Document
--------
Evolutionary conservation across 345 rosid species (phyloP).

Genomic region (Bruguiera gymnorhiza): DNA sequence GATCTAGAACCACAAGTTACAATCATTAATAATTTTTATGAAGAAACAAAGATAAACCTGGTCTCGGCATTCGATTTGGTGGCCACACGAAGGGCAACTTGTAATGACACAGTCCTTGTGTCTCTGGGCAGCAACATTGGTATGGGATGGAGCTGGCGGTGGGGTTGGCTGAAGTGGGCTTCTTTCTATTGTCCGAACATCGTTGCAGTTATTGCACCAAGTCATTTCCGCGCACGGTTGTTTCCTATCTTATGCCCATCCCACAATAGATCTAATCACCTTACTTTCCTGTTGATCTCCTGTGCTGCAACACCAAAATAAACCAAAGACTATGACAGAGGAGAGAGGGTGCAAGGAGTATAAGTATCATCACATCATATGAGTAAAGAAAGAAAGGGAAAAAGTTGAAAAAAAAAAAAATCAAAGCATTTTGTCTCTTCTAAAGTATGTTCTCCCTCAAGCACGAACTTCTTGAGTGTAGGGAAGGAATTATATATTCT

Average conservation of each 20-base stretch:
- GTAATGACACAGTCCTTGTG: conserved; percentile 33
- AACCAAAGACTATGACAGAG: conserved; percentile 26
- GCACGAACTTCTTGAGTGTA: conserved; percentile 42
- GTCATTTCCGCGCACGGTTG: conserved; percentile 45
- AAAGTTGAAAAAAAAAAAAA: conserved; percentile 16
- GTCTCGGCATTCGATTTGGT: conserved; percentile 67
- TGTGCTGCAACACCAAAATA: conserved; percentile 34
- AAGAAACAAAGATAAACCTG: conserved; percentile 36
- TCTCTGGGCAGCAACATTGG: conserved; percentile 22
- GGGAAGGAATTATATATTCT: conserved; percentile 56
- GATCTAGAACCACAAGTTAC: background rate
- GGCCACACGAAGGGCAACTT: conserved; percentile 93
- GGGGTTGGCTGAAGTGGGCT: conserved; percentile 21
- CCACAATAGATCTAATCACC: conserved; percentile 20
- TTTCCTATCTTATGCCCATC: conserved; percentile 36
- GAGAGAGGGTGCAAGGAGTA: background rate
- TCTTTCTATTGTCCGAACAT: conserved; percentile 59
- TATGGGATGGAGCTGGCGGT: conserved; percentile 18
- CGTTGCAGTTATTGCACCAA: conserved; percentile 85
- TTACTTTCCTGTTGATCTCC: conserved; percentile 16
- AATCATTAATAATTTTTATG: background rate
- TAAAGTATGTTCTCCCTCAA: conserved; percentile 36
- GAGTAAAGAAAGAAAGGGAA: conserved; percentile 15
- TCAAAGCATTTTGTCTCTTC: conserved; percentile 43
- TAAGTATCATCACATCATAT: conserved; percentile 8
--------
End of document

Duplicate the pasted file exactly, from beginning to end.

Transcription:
Evolutionary conservation across 345 rosid species (phyloP).

Genomic region (Bruguiera gymnorhiza): DNA sequence GATCTAGAACCACAAGTTACAATCATTAATAATTTTTATGAAGAAACAAAGATAAACCTGGTCTCGGCATTCGATTTGGTGGCCACACGAAGGGCAACTTGTAATGACACAGTCCTTGTGTCTCTGGGCAGCAACATTGGTATGGGATGGAGCTGGCGGTGGGGTTGGCTGAAGTGGGCTTCTTTCTATTGTCCGAACATCGTTGCAGTTATTGCACCAAGTCATTTCCGCGCACGGTTGTTTCCTATCTTATGCCCATCCCACAATAGATCTAATCACCTTACTTTCCTGTTGATCTCCTGTGCTGCAACACCAAAATAAACCAAAGACTATGACAGAGGAGAGAGGGTGCAAGGAGTATAAGTATCATCACATCATATGAGTAAAGAAAGAAAGGGAAAAAGTTGAAAAAAAAAAAAATCAAAGCATTTTGTCTCTTCTAAAGTATGTTCTCCCTCAAGCACGAACTTCTTGAGTGTAGGGAAGGAATTATATATTCT

Average conservation of each 20-base stretch:
- GTAATGACACAGTCCTTGTG: conserved; percentile 33
- AACCAAAGACTATGACAGAG: conserved; percentile 26
- GCACGAACTTCTTGAGTGTA: conserved; percentile 42
- GTCATTTCCGCGCACGGTTG: conserved; percentile 45
- AAAGTTGAAAAAAAAAAAAA: conserved; percentile 16
- GTCTCGGCATTCGATTTGGT: conserved; percentile 67
- TGTGCTGCAACACCAAAATA: conserved; percentile 34
- AAGAAACAAAGATAAACCTG: conserved; percentile 36
- TCTCTGGGCAGCAACATTGG: conserved; percentile 22
- GGGAAGGAATTATATATTCT: conserved; percentile 56
- GATCTAGAACCACAAGTTAC: background rate
- GGCCACACGAAGGGCAACTT: conserved; percentile 93
- GGGGTTGGCTGAAGTGGGCT: conserved; percentile 21
- CCACAATAGATCTAATCACC: conserved; percentile 20
- TTTCCTATCTTATGCCCATC: conserved; percentile 36
- GAGAGAGGGTGCAAGGAGTA: background rate
- TCTTTCTATTGTCCGAACAT: conserved; percentile 59
- TATGGGATGGAGCTGGCGGT: conserved; percentile 18
- CGTTGCAGTTATTGCACCAA: conserved; percentile 85
- TTACTTTCCTGTTGATCTCC: conserved; percentile 16
- AATCATTAATAATTTTTATG: background rate
- TAAAGTATGTTCTCCCTCAA: conserved; percentile 36
- GAGTAAAGAAAGAAAGGGAA: conserved; percentile 15
- TCAAAGCATTTTGTCTCTTC: conserved; percentile 43
- TAAGTATCATCACATCATAT: conserved; percentile 8